Cheesecake Factory is a huge organization and they make a pretty good cake, but they use Kraft Cream Cheese and if you look at a label on Kraft Cream Cheese, it’s got 50 items in it, a lot of it which is not natural stuff. You look at mine, it’s got Cream Cheese. It’s got Cream. It’s got milk. It’s got a little bit of sea salt and that’s it.

Q – Is there a busier time of the year for you?
A – Yeah. Q4 is always our busiest quarter.  October, November and December are always our busiest because all of our accounts get busy because when people start doing banquets they call us. If they’re doing 20 or 30 people they may make a couple of cakes, but if they’re doing 1,000 people, they’re not going to make 60 cakes. It just takes way too much time and resources and think of how many pans you got to have to do that. Each cake requires a pan. So, you got 60 pans sitting on a shelf? I don’t think so. I do. I got 150 of ‘em sitting there. So, when someone wants a lot of something they can call me. The Poppers we make about 150 dozen a day. We make at least 3 flavors everyday.

Q – How’s your Internet business?
A – We don’t ship anymore. We used to do that. It just wasn’t a profitable business. I couldn’t seem to get decent rates out of FedEx that made it worthwhile to do that. We get a lot of customer orders online for people to come in and pick our stuff up.

Q – And you teach a class as well?
A – Well, there’s a couple local folks that use me for small groups. I have thing here called ‘The Cheesecake Challenge.’ When the kids come in the door they can get a free little Popper Cheesecake, but, they have to do a math problem. So, when I teach classes we start out today by talking about how many ounces in a cup, how many ounces in a pound; we talk about density. We talk a little about Charles Law. We talk about how the freezer works, why the door opens one time, but doesn’t when you close it and try to open it again. We talk about baking versus cooking, the difference between the two, one being chemistry and the other just heat stuff up and mix it together. We talk about all of those things and all in the context of mathematics.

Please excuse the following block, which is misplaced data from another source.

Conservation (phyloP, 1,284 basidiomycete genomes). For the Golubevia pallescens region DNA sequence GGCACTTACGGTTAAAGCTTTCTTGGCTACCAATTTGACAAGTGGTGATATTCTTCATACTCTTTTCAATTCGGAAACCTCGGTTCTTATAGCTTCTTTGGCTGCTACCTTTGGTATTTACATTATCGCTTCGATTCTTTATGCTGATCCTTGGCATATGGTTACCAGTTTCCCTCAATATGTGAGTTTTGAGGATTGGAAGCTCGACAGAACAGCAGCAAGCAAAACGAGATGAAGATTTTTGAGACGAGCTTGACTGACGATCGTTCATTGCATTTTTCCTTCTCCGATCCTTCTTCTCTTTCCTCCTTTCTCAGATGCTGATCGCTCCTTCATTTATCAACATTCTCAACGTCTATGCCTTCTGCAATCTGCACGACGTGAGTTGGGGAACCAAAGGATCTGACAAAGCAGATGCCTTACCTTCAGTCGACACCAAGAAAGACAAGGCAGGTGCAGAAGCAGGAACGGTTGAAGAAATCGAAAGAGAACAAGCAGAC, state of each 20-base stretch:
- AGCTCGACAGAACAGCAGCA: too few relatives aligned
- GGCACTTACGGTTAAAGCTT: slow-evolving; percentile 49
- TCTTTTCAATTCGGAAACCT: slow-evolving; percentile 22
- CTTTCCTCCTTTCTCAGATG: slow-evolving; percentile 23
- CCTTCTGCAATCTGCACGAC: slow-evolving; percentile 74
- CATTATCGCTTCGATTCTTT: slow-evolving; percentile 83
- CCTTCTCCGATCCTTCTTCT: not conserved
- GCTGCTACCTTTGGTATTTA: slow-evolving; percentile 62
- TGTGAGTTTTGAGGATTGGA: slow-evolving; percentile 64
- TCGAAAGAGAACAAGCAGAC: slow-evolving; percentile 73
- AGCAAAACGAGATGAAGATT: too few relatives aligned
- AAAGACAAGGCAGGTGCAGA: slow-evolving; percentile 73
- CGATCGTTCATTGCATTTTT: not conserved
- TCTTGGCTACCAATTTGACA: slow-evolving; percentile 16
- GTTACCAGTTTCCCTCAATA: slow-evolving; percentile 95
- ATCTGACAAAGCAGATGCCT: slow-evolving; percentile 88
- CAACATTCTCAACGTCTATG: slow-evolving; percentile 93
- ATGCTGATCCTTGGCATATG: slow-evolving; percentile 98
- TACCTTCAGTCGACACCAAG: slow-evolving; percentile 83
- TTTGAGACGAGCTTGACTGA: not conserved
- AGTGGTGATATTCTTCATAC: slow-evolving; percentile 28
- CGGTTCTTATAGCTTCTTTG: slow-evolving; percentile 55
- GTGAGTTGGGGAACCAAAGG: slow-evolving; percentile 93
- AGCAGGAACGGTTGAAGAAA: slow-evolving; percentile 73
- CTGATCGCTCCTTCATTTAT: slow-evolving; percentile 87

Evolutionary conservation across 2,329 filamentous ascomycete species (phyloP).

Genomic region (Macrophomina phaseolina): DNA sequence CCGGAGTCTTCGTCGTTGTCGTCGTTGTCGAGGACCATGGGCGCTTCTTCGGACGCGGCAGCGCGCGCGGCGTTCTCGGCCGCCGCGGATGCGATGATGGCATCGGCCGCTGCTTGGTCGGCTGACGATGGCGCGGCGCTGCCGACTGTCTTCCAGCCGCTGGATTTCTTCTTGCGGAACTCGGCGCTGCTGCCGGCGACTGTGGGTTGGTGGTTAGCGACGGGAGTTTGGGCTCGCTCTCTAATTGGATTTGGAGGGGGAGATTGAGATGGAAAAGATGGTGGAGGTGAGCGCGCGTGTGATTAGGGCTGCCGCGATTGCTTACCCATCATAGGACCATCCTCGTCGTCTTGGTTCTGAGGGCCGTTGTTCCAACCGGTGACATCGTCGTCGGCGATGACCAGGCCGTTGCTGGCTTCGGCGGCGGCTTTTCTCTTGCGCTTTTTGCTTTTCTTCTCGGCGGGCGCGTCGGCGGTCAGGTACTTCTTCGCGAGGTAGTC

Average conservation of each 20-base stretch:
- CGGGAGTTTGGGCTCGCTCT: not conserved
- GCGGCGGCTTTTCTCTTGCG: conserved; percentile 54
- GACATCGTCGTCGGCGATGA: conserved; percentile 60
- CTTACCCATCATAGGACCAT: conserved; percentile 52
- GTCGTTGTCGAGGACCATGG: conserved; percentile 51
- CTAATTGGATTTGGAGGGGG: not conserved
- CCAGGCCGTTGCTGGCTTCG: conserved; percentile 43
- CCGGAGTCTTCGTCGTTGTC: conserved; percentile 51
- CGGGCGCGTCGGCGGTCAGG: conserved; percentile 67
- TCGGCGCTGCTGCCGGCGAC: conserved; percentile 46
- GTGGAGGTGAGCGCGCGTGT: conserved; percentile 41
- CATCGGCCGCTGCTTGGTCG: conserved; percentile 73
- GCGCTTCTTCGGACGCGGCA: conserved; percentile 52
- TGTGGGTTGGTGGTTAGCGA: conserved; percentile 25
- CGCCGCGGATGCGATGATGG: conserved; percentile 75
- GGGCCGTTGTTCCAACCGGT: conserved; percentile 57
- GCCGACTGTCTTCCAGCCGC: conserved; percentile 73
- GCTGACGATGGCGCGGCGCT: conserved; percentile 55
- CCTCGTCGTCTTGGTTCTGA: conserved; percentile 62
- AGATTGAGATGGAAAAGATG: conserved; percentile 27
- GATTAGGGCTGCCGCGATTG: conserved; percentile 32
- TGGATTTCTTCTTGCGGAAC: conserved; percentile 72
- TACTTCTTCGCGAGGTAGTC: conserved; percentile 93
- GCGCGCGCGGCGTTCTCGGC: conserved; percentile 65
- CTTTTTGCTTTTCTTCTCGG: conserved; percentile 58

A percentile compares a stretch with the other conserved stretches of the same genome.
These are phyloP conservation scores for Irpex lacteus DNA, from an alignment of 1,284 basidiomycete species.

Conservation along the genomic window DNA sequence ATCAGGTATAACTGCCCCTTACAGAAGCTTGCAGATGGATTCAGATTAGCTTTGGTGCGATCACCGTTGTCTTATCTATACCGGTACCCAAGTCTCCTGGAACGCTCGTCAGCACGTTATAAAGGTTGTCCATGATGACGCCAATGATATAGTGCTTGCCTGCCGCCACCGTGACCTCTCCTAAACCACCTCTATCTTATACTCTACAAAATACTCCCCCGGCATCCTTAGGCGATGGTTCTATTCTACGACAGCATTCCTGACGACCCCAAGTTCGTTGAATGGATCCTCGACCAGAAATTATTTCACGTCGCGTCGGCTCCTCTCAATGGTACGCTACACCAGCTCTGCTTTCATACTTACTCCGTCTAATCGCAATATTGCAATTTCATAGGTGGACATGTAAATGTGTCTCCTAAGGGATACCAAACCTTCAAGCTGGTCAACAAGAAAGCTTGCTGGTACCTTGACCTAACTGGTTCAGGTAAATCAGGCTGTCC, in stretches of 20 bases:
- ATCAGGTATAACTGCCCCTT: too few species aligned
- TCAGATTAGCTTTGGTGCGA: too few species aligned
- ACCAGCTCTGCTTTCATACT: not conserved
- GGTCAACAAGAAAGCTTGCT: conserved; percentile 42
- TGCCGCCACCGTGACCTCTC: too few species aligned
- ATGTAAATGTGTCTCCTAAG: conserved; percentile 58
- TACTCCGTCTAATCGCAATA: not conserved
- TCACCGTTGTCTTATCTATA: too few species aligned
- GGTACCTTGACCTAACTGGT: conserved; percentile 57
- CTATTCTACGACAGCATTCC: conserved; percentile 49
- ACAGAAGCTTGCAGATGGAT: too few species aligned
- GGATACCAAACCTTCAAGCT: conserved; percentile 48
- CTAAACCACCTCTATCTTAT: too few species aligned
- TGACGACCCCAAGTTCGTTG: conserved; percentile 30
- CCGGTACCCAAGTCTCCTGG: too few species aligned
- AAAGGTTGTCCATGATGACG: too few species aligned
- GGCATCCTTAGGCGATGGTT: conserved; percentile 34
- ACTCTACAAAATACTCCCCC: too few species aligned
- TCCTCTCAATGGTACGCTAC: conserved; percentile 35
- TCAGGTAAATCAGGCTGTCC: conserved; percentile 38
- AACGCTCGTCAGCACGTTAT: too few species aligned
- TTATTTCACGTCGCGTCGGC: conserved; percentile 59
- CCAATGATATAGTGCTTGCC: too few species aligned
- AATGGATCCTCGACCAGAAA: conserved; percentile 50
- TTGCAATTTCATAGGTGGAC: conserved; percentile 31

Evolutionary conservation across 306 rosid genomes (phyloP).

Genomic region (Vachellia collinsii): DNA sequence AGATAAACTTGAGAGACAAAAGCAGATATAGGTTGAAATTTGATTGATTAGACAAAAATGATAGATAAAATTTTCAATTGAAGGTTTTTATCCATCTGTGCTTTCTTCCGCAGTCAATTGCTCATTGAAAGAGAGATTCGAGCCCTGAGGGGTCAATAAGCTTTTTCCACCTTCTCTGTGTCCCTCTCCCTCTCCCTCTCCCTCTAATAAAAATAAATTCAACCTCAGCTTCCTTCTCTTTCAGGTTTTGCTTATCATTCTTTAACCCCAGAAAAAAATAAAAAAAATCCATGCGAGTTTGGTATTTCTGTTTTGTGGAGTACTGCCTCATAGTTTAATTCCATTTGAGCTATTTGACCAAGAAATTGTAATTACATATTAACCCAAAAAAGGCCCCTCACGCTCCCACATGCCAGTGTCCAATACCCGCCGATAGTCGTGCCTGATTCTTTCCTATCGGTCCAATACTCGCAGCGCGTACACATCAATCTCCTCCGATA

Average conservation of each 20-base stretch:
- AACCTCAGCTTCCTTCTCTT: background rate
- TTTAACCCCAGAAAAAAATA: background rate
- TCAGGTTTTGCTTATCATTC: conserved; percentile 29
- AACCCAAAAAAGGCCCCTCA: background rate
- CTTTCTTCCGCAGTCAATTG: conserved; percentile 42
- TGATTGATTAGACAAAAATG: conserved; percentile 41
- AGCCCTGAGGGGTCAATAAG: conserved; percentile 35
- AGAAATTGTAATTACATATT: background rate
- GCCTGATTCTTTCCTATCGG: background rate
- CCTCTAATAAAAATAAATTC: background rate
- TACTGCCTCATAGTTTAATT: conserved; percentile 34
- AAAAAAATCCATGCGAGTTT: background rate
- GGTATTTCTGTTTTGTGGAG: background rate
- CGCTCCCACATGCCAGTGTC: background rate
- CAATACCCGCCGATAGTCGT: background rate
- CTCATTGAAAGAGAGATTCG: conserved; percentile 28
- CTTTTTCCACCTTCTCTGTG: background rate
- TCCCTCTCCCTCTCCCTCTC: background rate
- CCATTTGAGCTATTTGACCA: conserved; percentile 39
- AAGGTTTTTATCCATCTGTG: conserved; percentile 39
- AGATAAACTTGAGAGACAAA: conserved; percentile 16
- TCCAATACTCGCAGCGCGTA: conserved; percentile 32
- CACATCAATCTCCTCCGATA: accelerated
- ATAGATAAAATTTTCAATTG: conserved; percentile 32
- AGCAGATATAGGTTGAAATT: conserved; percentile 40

Q – Do they actually get to make a cake in your class?
A – They do. They actually made 24 dozen Poppers today and they’re sitting here in the freezer. They’ll come back here tomorrow and take ‘em out of the pans and take ‘em home.

Q – And you teach to Boy Scouts and/or Girl Scouts?
A – And this one was an after school program that one of the parents had been running for about 5 years where she takes kids when they get out of school and takes ‘em and does projects and all kinds of neat stuff with ‘em, and I’m one of her resources that she uses.

Q – That’s nice.
A – Well, it’s nice for me because all the parents of the kids go home with a 6 pack of our little Poppers which they got to make up a 6 pack when they go home, and the parents get to try my stuff. For me, the most important thing is to get my food in peoples’ mouth, because you can talk all you want about how great of a product we have, but, if you haven’t tasted it, it doesn’t matter.